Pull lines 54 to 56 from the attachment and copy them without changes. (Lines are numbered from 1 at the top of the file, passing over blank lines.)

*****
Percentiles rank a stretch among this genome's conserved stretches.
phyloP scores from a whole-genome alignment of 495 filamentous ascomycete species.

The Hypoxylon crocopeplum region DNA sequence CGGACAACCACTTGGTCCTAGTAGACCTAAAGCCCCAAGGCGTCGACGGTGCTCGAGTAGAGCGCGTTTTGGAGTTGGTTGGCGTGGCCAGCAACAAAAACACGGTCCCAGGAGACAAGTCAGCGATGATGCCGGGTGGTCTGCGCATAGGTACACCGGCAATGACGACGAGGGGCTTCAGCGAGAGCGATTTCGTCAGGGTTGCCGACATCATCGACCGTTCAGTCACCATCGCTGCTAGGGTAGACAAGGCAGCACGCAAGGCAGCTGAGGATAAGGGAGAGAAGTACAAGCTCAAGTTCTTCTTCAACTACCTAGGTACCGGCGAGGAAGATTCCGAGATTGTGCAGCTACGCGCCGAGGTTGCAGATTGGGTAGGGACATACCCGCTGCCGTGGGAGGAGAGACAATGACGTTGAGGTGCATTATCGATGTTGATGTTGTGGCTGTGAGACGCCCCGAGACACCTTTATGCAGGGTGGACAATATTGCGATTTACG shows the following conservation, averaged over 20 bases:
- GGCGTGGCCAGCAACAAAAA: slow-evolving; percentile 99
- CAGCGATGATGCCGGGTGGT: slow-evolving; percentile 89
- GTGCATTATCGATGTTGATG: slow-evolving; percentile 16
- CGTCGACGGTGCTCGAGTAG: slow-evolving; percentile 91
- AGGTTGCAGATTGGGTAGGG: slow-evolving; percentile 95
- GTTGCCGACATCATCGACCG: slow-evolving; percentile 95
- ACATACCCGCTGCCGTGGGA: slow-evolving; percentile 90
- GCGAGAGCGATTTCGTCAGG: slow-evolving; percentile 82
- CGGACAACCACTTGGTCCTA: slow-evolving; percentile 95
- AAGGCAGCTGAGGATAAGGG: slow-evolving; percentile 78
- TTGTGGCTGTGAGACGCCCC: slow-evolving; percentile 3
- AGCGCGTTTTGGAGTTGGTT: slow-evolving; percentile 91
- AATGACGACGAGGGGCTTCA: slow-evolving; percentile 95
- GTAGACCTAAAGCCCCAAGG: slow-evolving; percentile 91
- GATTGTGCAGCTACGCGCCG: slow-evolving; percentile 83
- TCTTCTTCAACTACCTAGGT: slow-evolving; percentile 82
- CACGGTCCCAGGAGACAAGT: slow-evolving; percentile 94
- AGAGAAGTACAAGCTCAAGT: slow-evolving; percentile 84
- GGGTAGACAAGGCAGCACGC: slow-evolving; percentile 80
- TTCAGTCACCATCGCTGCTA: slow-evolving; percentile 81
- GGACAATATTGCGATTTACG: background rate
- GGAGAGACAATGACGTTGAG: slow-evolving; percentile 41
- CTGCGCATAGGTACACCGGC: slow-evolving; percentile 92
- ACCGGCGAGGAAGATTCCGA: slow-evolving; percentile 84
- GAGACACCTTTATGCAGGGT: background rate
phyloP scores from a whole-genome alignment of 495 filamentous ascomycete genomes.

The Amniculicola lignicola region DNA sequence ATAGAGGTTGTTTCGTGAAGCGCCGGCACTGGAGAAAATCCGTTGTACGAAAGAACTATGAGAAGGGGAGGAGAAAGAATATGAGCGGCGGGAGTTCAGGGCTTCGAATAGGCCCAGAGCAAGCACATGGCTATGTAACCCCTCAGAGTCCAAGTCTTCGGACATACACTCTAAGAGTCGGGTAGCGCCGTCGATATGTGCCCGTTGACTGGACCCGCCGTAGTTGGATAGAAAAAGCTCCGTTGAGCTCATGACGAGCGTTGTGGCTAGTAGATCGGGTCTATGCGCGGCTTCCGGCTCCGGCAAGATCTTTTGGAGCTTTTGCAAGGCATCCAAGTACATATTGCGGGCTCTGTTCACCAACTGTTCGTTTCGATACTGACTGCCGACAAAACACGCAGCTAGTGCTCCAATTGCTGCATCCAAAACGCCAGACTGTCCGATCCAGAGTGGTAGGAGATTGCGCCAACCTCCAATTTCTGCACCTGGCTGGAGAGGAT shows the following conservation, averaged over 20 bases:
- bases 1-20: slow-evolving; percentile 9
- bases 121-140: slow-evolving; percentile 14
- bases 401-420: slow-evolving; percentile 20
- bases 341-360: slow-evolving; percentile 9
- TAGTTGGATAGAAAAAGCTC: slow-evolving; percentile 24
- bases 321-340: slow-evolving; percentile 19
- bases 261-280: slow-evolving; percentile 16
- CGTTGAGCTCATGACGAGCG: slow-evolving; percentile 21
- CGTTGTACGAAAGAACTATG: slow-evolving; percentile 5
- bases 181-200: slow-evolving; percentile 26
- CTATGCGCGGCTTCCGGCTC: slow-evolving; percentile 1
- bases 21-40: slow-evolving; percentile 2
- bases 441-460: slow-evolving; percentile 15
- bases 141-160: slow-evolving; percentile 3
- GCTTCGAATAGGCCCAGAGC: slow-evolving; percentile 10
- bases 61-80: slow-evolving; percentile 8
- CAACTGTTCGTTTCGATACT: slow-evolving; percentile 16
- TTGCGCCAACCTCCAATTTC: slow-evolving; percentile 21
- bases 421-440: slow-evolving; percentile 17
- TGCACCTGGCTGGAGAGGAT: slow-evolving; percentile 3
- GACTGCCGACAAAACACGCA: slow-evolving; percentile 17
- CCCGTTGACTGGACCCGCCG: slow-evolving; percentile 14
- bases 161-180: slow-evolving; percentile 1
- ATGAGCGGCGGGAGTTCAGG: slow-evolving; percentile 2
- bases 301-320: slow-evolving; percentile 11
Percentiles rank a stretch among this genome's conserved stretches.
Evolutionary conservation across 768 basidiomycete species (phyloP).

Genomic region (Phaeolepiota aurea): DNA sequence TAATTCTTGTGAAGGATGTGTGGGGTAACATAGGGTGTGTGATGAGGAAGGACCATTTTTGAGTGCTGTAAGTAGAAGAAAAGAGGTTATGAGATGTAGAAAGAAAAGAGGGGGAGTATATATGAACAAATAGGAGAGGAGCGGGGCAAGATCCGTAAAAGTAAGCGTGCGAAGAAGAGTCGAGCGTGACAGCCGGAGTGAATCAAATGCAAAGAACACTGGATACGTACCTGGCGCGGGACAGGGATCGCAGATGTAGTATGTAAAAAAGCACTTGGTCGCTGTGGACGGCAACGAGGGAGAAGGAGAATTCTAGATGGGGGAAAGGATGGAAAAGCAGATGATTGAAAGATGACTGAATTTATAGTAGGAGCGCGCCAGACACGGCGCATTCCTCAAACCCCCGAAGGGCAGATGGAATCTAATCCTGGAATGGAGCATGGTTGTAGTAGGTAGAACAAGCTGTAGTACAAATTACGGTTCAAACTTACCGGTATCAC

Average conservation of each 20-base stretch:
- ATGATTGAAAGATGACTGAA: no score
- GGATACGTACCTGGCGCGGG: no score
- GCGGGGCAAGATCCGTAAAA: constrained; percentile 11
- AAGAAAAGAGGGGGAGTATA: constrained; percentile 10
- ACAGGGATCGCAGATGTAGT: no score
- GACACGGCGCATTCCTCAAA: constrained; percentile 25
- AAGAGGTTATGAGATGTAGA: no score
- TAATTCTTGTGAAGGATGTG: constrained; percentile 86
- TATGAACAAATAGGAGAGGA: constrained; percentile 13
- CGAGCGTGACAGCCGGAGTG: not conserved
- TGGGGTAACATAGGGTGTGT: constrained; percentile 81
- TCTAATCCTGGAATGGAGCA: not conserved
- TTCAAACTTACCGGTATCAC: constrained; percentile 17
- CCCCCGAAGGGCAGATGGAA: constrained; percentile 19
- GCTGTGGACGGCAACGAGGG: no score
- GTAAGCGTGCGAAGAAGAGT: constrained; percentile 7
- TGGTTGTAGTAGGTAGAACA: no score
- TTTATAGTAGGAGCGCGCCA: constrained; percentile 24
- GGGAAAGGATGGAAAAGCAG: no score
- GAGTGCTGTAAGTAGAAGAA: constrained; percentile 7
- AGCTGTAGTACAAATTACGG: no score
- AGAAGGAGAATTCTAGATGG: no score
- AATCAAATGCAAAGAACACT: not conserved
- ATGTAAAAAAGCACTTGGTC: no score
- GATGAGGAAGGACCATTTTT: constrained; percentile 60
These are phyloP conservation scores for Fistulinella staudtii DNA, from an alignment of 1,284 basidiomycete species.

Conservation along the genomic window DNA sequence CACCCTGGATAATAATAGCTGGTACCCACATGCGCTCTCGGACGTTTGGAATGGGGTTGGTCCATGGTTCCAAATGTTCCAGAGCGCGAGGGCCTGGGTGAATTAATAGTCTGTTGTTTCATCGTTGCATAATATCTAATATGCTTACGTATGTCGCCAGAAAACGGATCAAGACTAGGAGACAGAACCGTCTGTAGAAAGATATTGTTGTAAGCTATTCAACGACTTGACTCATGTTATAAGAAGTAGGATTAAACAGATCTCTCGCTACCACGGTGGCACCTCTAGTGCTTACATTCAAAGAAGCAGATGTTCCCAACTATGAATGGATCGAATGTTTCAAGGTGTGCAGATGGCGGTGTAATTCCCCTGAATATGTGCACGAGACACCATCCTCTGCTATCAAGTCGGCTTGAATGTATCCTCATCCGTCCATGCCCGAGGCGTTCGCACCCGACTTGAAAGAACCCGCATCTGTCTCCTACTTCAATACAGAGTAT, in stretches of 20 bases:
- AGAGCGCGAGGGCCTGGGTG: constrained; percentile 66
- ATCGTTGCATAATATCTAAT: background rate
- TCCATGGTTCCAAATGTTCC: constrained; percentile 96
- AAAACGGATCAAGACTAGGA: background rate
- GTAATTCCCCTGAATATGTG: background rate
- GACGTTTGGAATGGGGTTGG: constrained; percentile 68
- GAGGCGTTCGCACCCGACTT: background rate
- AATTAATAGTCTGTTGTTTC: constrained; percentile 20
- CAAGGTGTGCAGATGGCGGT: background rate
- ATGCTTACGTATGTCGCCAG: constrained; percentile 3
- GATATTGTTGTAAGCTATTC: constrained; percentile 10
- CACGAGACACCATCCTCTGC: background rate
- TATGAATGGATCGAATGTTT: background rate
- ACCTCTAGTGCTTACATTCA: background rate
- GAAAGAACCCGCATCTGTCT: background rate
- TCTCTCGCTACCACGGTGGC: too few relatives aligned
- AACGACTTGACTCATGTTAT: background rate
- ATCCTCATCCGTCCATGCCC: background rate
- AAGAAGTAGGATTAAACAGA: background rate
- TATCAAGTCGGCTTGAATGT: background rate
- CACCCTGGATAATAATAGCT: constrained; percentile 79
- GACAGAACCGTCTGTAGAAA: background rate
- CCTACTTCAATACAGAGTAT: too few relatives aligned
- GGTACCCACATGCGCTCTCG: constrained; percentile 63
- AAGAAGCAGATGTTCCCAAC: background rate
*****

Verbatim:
- ATGAGCGGCGGGAGTTCAGG: slow-evolving; percentile 2
- bases 301-320: slow-evolving; percentile 11
Percentiles rank a stretch among this genome's conserved stretches.